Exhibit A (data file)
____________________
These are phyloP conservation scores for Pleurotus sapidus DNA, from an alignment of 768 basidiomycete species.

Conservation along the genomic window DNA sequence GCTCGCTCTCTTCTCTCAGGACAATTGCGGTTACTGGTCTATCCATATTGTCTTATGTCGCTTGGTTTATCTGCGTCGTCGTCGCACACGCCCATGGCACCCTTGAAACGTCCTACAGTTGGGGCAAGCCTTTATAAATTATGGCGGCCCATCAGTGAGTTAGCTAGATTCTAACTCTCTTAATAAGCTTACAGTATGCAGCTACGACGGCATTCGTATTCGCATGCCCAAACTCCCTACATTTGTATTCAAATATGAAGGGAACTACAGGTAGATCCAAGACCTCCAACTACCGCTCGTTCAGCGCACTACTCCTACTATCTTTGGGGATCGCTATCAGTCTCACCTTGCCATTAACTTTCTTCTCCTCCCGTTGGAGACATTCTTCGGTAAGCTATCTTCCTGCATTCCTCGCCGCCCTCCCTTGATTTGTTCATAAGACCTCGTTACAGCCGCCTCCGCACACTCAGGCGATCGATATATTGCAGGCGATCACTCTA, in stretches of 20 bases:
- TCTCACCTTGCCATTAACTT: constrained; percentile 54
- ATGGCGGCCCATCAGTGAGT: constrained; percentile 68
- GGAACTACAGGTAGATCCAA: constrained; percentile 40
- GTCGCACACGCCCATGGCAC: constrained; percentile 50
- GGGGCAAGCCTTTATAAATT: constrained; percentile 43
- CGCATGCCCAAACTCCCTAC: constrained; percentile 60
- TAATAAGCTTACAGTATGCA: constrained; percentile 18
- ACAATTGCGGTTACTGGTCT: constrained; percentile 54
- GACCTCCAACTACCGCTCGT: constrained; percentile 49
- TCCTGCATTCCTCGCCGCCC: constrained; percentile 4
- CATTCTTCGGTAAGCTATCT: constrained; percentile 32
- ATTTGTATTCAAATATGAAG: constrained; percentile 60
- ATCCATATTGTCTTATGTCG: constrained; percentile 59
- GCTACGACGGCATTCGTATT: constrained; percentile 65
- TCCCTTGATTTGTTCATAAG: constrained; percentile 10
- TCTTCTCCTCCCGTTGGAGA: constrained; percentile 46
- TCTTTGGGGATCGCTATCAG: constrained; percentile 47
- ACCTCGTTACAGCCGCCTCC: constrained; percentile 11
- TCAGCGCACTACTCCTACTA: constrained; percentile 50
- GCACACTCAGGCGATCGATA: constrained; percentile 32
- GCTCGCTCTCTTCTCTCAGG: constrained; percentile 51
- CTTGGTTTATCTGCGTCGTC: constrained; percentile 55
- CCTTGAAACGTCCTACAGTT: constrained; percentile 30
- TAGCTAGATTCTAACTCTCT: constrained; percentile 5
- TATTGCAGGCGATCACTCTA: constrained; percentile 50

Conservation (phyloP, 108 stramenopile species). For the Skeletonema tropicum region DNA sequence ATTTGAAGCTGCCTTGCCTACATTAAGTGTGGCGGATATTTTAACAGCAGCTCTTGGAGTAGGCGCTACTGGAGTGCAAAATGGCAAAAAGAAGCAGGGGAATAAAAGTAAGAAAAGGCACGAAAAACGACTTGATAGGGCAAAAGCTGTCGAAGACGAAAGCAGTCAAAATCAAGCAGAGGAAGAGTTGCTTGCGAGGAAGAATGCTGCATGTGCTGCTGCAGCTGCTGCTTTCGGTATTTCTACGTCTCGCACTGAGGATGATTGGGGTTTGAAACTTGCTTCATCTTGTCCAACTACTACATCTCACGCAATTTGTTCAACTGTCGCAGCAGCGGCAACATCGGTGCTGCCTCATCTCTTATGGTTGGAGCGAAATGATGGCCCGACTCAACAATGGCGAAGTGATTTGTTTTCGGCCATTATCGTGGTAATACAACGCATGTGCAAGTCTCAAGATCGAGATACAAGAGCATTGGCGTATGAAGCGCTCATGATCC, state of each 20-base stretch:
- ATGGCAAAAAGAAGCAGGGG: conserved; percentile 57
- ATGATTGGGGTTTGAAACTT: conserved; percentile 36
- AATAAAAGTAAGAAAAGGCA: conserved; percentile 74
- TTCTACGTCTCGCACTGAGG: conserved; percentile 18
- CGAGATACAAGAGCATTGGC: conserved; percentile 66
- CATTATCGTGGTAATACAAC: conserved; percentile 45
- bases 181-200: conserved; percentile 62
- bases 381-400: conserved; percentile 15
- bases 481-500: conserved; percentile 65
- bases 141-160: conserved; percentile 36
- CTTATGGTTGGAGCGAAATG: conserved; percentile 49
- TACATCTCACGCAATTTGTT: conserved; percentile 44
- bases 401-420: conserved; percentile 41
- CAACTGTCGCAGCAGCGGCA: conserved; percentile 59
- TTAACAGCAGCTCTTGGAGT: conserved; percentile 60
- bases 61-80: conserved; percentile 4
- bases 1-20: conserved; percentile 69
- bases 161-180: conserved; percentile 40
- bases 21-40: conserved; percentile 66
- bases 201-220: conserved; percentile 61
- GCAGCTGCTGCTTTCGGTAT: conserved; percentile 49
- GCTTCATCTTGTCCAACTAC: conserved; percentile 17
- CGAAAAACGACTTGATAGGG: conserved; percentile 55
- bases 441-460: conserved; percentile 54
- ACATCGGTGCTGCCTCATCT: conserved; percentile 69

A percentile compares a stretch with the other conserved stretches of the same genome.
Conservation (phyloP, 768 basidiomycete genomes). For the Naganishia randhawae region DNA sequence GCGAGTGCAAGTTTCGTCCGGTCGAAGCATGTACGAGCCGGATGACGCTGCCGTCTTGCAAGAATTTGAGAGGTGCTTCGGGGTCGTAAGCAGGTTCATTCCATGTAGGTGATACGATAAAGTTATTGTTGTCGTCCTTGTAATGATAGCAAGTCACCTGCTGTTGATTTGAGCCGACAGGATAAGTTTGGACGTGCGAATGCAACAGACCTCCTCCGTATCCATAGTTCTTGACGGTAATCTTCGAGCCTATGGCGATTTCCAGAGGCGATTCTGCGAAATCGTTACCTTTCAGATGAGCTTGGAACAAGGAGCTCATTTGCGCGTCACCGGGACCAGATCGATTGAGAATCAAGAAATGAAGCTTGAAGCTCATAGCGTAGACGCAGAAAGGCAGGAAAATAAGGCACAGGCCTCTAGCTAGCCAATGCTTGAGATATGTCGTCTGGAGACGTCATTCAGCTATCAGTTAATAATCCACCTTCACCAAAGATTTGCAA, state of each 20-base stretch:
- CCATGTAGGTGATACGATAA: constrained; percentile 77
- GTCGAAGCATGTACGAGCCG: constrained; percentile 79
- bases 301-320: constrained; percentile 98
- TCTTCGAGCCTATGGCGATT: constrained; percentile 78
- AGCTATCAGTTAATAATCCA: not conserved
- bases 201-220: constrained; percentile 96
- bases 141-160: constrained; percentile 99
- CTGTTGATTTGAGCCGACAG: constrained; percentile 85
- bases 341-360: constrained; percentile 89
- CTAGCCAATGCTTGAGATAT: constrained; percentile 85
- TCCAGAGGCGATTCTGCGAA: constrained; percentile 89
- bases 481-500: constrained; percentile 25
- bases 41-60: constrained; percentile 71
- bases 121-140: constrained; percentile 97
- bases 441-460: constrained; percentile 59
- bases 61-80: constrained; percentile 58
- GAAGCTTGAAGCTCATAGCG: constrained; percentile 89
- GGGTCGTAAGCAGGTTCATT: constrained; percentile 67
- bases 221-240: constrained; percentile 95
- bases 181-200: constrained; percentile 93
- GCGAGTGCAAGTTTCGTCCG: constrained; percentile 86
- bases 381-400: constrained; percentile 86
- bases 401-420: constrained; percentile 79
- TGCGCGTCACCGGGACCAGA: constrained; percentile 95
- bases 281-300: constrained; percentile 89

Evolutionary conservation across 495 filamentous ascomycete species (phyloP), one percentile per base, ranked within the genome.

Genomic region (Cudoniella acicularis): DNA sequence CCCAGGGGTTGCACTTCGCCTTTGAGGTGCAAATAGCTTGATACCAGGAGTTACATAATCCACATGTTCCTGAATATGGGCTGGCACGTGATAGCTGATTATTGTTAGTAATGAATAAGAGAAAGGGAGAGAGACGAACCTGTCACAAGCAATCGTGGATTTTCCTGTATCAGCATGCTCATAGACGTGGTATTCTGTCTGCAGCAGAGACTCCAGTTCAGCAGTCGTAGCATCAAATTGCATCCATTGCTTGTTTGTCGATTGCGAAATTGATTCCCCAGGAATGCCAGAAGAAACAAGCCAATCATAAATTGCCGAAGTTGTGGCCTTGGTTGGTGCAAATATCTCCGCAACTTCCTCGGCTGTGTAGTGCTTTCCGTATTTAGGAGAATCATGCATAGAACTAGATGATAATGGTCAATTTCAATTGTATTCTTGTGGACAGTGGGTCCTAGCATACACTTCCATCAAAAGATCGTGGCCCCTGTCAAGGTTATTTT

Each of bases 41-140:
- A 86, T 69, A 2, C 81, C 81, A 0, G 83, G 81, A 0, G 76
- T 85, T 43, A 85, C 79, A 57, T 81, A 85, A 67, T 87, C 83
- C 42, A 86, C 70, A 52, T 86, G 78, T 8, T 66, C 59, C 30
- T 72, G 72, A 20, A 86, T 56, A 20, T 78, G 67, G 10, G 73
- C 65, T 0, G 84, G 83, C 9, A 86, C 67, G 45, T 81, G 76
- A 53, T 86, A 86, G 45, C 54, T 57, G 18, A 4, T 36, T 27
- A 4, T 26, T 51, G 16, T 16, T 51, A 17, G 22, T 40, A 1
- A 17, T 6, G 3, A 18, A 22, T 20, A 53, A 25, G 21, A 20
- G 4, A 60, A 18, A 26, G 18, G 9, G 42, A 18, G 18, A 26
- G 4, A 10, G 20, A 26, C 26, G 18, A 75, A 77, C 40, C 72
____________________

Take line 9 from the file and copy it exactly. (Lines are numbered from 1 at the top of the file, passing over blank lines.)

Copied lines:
- TAATAAGCTTACAGTATGCA: constrained; percentile 18